Marshall voters have once again rejected a school district proposal, which would build new educational facilities and renovate the city's aged middle school.
A bond issue proposal that would have raised $11.9 million for the construction of a new three-grade upper elementary building, renovations at Bueker Middle School and an addition to Marshall High School was defeated 1,739 to 1,220 Tuesday, according to unofficial results.
Bond issue supporters, including district administrators, school board members, teachers and members of the district Facility Committee, gathered Tuesday evening in the Saline County Courthouse to watch the election returns come in. Even as it became apparent that the issue would fail, those in attendance kept their sense of humor.
George Clemens, who chaired the latest edition of the Facility Committee, told everyone who worked on the project that despite the loss, they could keep their pride.
"I think we can walk with our heads up," he said. "There wasn't anything else we could do."
Clemens also expressed some frustration with the voters of Marshall. "I hate to say it, I guess Marshall's just not ready for progression," he said.
Saline County Clerk Ken Bryant, the county's chief election official, noted that the issue had received a positive early indicator. It carried the absentee vote by a margin of 59 to 38.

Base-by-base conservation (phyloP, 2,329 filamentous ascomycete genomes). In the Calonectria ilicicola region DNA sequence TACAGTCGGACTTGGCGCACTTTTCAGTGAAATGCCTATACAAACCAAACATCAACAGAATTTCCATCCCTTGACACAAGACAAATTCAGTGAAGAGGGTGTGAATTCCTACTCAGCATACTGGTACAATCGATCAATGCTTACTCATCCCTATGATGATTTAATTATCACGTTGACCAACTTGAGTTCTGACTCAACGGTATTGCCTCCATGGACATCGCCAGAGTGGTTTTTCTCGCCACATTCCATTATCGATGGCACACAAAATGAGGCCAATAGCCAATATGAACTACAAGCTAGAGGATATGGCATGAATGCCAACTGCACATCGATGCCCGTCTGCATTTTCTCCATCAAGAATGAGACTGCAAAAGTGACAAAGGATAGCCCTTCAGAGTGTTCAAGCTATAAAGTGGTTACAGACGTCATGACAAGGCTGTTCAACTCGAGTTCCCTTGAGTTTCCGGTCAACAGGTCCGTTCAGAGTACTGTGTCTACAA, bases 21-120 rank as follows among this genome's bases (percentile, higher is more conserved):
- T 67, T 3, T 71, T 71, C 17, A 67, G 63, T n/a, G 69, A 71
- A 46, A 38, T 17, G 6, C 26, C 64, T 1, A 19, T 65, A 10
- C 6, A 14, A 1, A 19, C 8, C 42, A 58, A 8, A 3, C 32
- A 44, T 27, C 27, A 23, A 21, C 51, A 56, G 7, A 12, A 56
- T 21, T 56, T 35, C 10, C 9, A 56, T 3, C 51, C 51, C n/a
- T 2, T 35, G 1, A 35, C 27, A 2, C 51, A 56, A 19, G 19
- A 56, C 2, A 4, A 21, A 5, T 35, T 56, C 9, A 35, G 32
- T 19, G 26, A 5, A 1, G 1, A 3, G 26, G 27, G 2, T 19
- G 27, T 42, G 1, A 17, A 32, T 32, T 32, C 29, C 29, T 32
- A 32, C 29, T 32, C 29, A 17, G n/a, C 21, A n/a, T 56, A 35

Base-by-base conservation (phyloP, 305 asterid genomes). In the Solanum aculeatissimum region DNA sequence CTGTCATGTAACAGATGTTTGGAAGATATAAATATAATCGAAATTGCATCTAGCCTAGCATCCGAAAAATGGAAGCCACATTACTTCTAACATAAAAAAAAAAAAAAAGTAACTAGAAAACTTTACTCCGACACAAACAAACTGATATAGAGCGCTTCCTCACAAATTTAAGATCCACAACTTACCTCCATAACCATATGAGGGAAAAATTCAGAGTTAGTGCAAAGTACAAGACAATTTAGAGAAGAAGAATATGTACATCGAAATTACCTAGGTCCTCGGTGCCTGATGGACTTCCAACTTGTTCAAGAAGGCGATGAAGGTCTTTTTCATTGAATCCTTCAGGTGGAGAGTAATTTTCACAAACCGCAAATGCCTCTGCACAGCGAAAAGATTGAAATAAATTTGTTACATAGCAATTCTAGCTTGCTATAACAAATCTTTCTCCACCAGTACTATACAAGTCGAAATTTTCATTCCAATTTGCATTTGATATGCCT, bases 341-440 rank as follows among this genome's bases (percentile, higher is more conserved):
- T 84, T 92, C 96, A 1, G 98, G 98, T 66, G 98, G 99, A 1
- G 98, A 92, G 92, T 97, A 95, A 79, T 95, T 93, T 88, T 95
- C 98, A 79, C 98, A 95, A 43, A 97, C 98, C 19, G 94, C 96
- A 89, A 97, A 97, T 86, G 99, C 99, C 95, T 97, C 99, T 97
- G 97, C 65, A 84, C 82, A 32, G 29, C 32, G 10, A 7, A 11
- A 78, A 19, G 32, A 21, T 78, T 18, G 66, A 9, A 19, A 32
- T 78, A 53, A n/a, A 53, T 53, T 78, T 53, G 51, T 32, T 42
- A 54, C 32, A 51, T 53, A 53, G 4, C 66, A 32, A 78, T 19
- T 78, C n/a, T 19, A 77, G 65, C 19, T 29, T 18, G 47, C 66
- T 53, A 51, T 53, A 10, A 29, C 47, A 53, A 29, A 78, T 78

"The absentee vote is usually a pretty good indicator of the way the rest of the vote will go," he said.
However, the issue failed to carry any other precinct. Ward 1 residents voted the measure down 565 to 412. In Ward 2, it received 398 "no" votes to 318 "yes" votes. Ward 3 saw the issue fail 330 to 239 and in Ward 4 it went down 315 to 167.
In the Blackwater township, the issue was voted down 67 to 22 and it received only one positive vote in each of the Hardeman, Herndon and Mt. Leonard townships. It received 13 "no" votes in Hardeman, 9 in Herndon and 4 in Mt. Leonard.
For Marshall Superintendent of Schools Joe Aull, the key word Wednesday morning was disappointment. Aull said he was disappointed for district students and for the Facility Committee, which had worked for nearly two years to plan and promote the issue.
"Anytime a bond issue like this goes down you're disappointed," he said.
Aull said the district will continue to do the best it can to offer quality educational services to its students. He said Marshall is fortunate to have quality staff members and effective programs in place. However, the matter of the district's aging building hasn't gone away.
"We'll have to go back to the drawing board," Aull said. "We still have facility needs that we have to address."